It never fails. It’s the hottest day of the year and your air conditioning system is blowing air that barely even feels cool.
At this point, you’re probably thinking that you’ll call your local AC repair company and the problem will be quickly resolved, but there is one important thing you should know if you have an R22 air conditioner.
The EPA is phasing out R22 coolant.
According to the EPA, that means, “Phaseout of R-22 and R142b HCFC-22 (also called R-22) and HCFC-142b are the next two HCFCs that the United States will phase out. One January 1, 2020 the ban on remaining production and import of HCFC-22 and HCFC-142b took effect. After 2020, the servicing of systems with R-22 will rely on recycled or stockpiled quantities”.
Does this mean you can’t charge your system? Does this mean you’ll have to live without AC until you get a new system?
Before you get too worried, I’d like to tell you that there are options. Keep reading to find out what these are and what you can do if your R22 air conditioner needs some work.
First Things First — The Issues with R22 Coolant
R22 is the easy way to say hydrochlorofluorocarbon, and it a form of coolant used in refrigerators, car air conditioning systems, and home air conditioners. This coolant has been the most popular coolant used in these things for decades.
R22 was discovered in 1928 by three scientists and has basically been used ever since. So you shouldn’t be shocked that your AC system operates with this form of coolant.
It wasn’t until years later that, though, that scientists would link chlorine, a key ingredient in R22, to damaging effects to the ozone layer.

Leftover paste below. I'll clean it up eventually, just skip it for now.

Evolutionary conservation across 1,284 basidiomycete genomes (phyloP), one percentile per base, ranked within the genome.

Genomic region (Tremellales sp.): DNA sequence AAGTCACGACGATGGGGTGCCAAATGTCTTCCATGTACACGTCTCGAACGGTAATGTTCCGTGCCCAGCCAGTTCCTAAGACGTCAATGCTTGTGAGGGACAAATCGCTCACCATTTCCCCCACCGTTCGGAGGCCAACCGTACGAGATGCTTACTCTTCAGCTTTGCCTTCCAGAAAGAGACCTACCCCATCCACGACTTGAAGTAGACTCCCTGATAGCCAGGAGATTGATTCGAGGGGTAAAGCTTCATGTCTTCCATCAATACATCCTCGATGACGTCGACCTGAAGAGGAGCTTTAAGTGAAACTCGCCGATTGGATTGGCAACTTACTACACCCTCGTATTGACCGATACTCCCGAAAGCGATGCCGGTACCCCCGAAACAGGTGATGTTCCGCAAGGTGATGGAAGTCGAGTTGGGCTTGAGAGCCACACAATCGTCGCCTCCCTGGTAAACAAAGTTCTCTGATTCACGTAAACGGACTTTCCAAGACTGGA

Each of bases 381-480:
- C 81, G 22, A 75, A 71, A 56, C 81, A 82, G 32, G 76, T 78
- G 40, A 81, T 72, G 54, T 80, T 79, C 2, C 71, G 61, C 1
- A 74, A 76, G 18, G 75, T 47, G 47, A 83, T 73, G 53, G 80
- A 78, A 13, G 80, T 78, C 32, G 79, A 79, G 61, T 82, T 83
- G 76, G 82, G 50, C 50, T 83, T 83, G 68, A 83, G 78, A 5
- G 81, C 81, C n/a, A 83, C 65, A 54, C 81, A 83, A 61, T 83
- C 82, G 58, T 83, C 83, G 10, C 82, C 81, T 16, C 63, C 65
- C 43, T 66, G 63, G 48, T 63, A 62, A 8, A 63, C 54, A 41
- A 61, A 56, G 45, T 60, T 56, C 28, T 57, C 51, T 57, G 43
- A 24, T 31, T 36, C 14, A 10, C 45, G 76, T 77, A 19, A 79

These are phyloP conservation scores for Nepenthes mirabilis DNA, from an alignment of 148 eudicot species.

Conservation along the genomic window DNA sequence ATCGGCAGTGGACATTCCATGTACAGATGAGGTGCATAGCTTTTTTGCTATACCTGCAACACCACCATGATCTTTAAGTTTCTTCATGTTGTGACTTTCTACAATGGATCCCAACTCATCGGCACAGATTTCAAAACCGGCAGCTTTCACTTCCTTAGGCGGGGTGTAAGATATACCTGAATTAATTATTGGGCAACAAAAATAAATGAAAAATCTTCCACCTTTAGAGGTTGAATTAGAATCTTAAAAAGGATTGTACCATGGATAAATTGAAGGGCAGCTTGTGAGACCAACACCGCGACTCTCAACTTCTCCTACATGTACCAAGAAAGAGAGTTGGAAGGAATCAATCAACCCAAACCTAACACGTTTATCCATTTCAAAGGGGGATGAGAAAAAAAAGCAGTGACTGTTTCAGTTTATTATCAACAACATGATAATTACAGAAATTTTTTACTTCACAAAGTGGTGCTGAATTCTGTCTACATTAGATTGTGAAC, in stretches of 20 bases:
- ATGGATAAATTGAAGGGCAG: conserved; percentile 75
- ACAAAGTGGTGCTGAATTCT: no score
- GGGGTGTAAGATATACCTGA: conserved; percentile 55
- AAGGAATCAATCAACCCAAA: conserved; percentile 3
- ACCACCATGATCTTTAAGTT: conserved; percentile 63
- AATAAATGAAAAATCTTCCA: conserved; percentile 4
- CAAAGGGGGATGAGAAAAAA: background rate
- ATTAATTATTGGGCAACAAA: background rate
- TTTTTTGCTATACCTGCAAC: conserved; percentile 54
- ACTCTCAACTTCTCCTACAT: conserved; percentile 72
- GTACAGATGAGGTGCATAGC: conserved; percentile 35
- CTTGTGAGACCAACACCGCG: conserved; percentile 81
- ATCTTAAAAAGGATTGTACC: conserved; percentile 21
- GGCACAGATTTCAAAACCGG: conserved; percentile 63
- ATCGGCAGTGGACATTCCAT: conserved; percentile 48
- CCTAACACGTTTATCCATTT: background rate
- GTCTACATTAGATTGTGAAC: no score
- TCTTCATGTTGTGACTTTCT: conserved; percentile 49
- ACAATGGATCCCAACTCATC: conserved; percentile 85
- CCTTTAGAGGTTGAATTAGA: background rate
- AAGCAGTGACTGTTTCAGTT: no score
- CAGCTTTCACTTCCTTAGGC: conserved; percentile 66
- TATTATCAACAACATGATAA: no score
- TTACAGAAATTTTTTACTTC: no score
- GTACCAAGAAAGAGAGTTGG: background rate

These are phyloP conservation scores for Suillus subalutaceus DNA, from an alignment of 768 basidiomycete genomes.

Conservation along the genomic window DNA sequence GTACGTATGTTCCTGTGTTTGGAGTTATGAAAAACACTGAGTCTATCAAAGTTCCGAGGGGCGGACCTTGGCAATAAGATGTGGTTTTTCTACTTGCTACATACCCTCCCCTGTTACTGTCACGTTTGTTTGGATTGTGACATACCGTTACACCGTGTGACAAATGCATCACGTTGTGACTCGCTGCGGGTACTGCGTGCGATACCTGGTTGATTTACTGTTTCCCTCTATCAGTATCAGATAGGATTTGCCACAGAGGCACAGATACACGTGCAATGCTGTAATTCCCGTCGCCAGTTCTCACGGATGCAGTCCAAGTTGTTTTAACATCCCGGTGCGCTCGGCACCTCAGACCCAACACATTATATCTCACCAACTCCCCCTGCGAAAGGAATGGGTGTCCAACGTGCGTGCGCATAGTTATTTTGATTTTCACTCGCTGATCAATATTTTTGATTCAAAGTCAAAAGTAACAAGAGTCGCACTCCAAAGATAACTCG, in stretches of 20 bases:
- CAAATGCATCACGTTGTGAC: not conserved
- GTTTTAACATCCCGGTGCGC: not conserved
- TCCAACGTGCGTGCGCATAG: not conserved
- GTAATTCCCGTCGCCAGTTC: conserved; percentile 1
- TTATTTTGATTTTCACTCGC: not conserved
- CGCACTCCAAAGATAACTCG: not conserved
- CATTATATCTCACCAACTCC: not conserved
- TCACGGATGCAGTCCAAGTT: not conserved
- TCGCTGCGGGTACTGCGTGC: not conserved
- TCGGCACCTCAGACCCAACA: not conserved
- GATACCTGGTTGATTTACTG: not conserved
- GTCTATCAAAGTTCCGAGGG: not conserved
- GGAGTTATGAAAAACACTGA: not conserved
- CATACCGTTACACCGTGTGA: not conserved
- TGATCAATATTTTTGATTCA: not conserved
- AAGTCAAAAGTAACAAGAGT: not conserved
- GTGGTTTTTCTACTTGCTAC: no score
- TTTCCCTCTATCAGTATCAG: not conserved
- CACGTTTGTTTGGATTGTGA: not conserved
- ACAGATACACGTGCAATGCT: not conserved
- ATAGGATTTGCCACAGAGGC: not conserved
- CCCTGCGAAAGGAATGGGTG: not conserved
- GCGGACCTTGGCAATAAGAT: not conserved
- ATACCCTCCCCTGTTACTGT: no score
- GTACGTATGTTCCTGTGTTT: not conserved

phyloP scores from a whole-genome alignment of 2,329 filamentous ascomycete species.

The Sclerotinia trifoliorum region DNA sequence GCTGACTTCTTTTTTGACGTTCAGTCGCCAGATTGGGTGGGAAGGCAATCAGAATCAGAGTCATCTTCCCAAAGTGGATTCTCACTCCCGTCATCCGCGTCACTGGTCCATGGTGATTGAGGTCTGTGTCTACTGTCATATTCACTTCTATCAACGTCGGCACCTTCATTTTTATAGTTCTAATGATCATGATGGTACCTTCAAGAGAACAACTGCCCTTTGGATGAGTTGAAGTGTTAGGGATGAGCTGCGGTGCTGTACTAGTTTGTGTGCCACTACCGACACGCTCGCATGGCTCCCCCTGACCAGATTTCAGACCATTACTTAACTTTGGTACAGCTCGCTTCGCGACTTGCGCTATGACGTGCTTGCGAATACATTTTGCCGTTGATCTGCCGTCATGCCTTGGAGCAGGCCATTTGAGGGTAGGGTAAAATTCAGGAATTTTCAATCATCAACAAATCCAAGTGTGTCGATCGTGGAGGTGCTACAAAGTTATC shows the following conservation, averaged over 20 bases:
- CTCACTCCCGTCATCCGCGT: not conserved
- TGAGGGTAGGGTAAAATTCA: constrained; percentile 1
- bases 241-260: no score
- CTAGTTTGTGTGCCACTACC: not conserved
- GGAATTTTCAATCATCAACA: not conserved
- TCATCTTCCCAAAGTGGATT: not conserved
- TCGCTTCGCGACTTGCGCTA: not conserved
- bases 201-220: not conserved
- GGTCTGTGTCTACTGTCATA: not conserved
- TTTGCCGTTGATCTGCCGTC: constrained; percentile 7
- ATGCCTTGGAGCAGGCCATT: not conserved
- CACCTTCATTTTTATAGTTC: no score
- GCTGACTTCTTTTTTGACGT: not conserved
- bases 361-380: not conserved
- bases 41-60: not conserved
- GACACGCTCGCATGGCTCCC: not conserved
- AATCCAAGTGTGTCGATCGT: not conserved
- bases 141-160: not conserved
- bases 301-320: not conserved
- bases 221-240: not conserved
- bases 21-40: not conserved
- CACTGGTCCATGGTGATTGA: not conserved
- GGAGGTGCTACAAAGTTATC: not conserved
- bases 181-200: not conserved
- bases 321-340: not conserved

When discovered, the EPA stepped in and created laws that would soon prohibit manufacturers from making devices that used this coolant. This law started on January 1, 2010.
From that point on, manufacturers began replacing R22 coolant with safer options, including R507, R407-C, R410A, and many others.
An important thing for you to know is that the EPA did not mandate that every system with R22 had to be removed and replaced from homes. The law did require a mandatory phase-out of this coolant though.
While you could continue to purchase R22 coolant when your system needed a recharge after this law was enacted, it is becoming harder to find this coolant today.
And, this is just the start of it. In a few years, it’s likely to be even harder to find R22.
Start by Checking Out the Age of Your System
While low coolant is just one of the reasons systems stop producing cold air, it is one of the most common reasons. If you suspect this is the problem, you will probably wonder what you should do if this is the problem you are experiencing.
If it is, you’ll probably want to know what options you have with your system.
In this situation, a good place to start is by looking at the age of the system.
The U.S. Department of Energy reports that an average central air conditioning system lasts 15 to 20 years. How old is yours?
If yours is only 5 or 10 years old you might assume that it should be fine to keep, and this might be true. But, if it uses R22 coolant, it’s probably on the verge of being a decade old or even older.
A system that is a decade old could last a while or not. It certainly won’t be operating at a highly efficient rate though.
Simply put, a system that still uses R22 is probably nearing the age where it could be ready to be replaced. By replacing your R22 air conditioner, you can avoid problems due to the phase-out process mandated by the EPA.